How "Bundled Transactions" Cause Sales Tax Problems (Service Companies Beware)
"Bundled transactions," or "mixed-transactions" as they are sometimes called, is when a business sells items that are taxable with items that are non-taxable (from a sales tax perspective). When a company sells taxable and non-taxable items together and does not separately state them on the invoice, but "bundles" them together, what happens? How is the transaction or invoice taxed?
Separately State (Unbundle)?
In most states, when a taxable item is bundled together with a non-taxable item, the whole transaction becomes taxable. Ouch! If you didn't know that, you need to take action now to "unbundle" your transactions and only charge tax on the taxable items. This is general guidance. You should consult the state's laws for the state in which your transaction takes place to reach a final conclusion, as each state is different.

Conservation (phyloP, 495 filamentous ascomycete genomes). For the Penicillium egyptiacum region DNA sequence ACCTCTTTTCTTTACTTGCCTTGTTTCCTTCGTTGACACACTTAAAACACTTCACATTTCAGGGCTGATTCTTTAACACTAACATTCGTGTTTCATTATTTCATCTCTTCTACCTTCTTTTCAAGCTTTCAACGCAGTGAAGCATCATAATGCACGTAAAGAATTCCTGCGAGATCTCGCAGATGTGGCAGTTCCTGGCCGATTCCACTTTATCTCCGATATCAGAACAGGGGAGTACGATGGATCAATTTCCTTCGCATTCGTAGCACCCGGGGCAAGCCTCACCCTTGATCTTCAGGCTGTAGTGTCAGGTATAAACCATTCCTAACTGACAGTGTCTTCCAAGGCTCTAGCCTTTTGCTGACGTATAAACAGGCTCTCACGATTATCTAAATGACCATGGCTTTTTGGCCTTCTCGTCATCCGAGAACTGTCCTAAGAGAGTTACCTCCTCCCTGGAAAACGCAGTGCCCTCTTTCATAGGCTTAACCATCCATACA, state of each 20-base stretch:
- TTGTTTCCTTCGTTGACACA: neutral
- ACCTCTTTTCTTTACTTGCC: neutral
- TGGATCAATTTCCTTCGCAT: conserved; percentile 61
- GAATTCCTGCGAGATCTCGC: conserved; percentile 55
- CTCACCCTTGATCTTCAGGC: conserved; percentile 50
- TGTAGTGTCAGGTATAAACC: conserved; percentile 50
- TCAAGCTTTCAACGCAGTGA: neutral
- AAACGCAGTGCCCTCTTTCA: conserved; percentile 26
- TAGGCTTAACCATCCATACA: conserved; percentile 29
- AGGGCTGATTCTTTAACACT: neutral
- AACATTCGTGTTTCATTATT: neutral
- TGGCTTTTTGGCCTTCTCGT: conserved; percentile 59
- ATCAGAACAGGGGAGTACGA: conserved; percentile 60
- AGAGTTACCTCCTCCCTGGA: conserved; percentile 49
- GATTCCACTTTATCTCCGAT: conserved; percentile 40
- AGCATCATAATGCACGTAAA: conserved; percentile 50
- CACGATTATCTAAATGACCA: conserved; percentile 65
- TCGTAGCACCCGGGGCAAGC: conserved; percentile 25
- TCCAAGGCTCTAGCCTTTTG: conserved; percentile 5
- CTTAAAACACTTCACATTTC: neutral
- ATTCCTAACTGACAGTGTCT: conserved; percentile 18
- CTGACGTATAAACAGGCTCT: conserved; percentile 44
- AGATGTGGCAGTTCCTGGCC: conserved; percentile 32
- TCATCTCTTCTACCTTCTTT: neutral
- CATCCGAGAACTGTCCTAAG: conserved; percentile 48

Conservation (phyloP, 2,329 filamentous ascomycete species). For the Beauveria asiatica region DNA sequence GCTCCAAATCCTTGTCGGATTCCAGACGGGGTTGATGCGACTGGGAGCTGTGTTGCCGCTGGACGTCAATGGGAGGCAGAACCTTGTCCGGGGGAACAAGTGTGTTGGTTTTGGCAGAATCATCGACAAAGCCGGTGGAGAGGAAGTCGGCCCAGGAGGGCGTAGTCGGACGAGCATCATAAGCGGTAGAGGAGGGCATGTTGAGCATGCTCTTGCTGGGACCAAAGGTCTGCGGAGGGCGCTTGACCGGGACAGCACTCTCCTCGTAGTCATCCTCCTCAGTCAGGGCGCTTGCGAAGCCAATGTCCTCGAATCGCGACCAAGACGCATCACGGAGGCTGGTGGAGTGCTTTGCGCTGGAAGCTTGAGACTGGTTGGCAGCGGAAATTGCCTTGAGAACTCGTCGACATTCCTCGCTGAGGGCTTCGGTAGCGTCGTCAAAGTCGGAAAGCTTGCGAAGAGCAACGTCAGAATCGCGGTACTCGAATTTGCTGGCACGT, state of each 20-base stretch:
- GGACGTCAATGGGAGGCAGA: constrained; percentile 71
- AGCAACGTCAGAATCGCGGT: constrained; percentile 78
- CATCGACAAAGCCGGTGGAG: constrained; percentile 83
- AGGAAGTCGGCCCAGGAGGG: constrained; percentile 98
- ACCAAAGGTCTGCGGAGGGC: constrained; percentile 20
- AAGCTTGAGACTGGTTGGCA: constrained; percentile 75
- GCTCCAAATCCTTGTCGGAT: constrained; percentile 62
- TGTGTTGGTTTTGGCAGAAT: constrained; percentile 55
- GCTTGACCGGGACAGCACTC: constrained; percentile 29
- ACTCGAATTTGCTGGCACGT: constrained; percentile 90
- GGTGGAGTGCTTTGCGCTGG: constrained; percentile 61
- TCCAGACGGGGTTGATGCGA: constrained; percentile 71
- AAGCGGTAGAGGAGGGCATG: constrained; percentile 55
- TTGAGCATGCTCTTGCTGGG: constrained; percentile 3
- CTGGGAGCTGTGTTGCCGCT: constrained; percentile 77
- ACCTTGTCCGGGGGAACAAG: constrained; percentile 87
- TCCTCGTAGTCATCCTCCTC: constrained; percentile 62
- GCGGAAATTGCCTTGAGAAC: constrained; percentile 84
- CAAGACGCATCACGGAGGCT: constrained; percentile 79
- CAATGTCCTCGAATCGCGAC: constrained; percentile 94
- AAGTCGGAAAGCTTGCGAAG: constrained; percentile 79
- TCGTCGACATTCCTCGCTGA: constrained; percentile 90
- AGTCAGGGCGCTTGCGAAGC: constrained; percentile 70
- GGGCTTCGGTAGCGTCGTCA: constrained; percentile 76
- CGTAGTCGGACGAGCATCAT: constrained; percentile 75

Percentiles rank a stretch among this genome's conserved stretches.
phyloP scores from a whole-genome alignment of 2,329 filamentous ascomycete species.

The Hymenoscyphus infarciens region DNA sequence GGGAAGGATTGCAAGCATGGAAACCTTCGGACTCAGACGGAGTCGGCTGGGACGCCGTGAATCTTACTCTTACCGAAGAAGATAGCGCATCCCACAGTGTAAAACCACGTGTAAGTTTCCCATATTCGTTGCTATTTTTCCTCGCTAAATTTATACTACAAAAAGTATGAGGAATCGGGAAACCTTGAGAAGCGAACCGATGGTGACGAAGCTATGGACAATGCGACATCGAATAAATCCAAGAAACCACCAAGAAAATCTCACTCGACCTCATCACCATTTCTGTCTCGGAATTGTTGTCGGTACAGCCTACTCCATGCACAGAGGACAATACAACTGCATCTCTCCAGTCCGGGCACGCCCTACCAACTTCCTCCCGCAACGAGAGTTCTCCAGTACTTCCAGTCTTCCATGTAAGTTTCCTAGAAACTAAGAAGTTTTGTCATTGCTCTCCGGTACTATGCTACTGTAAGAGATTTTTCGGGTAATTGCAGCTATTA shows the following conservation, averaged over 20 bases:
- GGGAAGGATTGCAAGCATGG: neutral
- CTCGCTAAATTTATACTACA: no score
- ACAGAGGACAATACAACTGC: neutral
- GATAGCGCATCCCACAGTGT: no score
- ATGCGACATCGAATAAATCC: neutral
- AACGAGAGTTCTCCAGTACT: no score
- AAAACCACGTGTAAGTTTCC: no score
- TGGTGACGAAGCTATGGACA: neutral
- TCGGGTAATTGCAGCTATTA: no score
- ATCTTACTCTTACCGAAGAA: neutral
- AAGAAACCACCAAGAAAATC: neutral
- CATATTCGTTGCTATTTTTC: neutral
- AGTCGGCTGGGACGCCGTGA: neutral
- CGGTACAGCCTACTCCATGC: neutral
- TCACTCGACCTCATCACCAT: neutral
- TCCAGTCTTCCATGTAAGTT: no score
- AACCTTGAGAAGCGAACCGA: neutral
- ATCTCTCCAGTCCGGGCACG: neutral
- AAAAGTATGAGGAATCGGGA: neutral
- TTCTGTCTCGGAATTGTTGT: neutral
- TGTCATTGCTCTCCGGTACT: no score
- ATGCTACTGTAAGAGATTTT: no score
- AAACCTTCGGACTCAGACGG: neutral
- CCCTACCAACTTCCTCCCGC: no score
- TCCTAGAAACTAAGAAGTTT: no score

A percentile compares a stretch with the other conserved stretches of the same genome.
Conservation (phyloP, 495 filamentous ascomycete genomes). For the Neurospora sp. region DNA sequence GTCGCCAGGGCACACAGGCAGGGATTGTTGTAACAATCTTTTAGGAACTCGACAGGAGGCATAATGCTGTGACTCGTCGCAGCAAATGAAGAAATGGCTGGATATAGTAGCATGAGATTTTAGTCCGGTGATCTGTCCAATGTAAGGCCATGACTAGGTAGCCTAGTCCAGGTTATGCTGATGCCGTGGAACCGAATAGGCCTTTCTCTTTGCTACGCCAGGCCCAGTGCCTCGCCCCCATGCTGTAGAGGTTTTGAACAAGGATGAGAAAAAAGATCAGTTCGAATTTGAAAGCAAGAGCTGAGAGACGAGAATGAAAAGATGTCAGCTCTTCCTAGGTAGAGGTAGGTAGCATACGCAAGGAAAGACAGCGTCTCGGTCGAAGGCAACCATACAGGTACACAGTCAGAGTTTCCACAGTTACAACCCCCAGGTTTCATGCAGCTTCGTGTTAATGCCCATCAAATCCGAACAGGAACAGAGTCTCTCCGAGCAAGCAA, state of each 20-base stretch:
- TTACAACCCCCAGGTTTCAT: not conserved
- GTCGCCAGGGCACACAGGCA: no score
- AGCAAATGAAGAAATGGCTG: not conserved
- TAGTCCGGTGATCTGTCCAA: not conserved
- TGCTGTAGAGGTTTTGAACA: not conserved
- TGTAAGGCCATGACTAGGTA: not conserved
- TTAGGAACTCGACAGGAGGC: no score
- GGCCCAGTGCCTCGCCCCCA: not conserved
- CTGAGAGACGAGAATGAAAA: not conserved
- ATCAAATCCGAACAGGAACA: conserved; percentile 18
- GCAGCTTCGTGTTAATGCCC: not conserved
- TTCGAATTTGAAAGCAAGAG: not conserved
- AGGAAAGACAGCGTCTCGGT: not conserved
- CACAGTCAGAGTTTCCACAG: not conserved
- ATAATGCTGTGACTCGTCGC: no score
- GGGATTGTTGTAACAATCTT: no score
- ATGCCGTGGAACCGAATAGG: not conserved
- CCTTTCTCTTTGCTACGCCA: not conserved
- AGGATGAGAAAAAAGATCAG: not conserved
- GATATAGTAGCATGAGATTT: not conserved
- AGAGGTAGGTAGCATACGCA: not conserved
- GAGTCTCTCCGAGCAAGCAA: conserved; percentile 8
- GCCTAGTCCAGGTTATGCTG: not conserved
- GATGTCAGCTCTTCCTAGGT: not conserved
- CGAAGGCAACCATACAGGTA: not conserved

Impacts Services and Tangible Personal Property
This not only impacts sales of tangible personal property, but also services. You could have a taxable service bundled with a non-taxable service. You could also have taxable tangible personal property bundled with a non-taxable service.
Don't wait until the auditor arrives to review your transactions and correct this. Act now and mitigate your exposure.
Brian Strahle is the owner of LEVERAGE SALT, LLC where he provides state and local tax technical services to accounting firms, law firms and tax research organizations across the United States. He also writes a weekly column in Tax Analysts State Tax Notes entitled, "The SALT Effect." For more info, visit his website: www.leveragestateandlocaltax.com
You can reach Brian at firstname.lastname@example.org.
Because state and local taxes are deceptively simple and endlessly complicated.